Israel’s vaccine rollout shows signs of success

As America struggles to administer vaccine doses due to logistical bottlenecks and supply shortages, Israel’s rollout of vaccines shows signs of dramatic success.

Just over four months ago, Israel’s COVID-19 outbreak was one of the worst on earth, and the country went into a severe lockdown. Subsequently, the Israeli government entered into an agreement with Pfizer-BioNTech on sufficient doses to inoculate each Israeli adult at the end of March.

In two months, the data is as promising as researchers predicted. In a study of 1.2 million people, the 600,000 who received the vaccine were 94% less likely to get symptomatic infections.

Professor Gili Regev-Yochay, director of the Sheba Medical Center’s epidemiological unit, said supplies are stable and the program is working.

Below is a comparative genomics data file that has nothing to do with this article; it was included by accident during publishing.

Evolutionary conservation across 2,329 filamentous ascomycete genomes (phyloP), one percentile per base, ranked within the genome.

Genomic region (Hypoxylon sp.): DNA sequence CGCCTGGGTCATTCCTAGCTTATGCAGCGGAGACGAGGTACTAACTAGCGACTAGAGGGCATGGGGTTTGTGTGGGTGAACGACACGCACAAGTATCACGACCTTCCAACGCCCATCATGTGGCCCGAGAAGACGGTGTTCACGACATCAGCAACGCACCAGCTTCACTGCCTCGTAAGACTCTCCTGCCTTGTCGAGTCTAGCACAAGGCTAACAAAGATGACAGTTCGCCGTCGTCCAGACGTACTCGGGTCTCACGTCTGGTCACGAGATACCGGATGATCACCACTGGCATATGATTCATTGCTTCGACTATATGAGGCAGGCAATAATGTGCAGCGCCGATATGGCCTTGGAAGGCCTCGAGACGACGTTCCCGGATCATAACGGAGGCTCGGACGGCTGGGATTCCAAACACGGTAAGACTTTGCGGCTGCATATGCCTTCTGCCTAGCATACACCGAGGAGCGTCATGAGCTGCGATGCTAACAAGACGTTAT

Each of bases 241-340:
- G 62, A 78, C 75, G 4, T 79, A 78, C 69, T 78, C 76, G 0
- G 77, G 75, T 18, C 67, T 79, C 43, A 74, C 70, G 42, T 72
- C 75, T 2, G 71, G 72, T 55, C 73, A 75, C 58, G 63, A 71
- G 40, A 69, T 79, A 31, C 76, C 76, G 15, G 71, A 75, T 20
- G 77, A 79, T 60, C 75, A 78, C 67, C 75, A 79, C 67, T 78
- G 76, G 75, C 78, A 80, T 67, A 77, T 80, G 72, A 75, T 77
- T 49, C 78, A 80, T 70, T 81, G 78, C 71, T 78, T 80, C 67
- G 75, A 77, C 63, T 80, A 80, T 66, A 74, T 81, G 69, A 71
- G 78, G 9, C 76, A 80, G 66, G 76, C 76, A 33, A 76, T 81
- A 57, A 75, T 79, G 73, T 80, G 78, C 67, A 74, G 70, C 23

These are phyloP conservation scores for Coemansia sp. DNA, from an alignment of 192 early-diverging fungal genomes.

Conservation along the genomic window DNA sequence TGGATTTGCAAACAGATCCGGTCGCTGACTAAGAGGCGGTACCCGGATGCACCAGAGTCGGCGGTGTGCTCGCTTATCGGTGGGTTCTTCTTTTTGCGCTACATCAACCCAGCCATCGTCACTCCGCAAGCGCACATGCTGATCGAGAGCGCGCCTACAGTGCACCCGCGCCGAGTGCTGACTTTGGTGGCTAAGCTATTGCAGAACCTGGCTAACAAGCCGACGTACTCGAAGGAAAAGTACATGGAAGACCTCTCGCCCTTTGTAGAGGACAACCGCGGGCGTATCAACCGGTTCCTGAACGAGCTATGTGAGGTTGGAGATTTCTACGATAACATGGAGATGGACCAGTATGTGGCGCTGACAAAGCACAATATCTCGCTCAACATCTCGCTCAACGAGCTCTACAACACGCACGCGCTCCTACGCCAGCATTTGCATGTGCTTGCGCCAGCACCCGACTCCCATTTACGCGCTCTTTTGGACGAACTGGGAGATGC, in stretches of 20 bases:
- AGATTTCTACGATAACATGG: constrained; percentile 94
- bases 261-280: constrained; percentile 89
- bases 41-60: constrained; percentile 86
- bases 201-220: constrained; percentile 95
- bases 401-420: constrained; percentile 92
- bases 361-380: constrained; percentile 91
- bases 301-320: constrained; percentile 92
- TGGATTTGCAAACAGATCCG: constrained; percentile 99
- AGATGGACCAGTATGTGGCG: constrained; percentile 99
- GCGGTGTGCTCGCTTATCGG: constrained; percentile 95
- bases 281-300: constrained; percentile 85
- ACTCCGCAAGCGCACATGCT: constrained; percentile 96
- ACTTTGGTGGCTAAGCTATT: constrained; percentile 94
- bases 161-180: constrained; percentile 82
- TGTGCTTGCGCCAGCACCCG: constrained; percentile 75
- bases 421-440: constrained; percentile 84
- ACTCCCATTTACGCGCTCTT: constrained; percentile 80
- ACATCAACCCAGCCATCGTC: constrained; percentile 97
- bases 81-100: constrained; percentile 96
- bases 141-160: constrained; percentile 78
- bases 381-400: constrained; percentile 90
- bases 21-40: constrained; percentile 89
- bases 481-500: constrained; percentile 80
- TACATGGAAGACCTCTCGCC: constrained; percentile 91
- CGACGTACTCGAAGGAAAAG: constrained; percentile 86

“It’s amazing,” he said, adding, “And they are now lowering the levels at which ages people can already be vaccinated.”

A few days ago, Israel’s lockdown was eased. It is a welcome new reality for the nation – and for us a possible glimpse of the future.

There is also more hope for other countries as global vaccination efforts slowly grow beyond the richly developed world. Syrian refugees are now being shot and the first shipments have just arrived in Zimbabwe.

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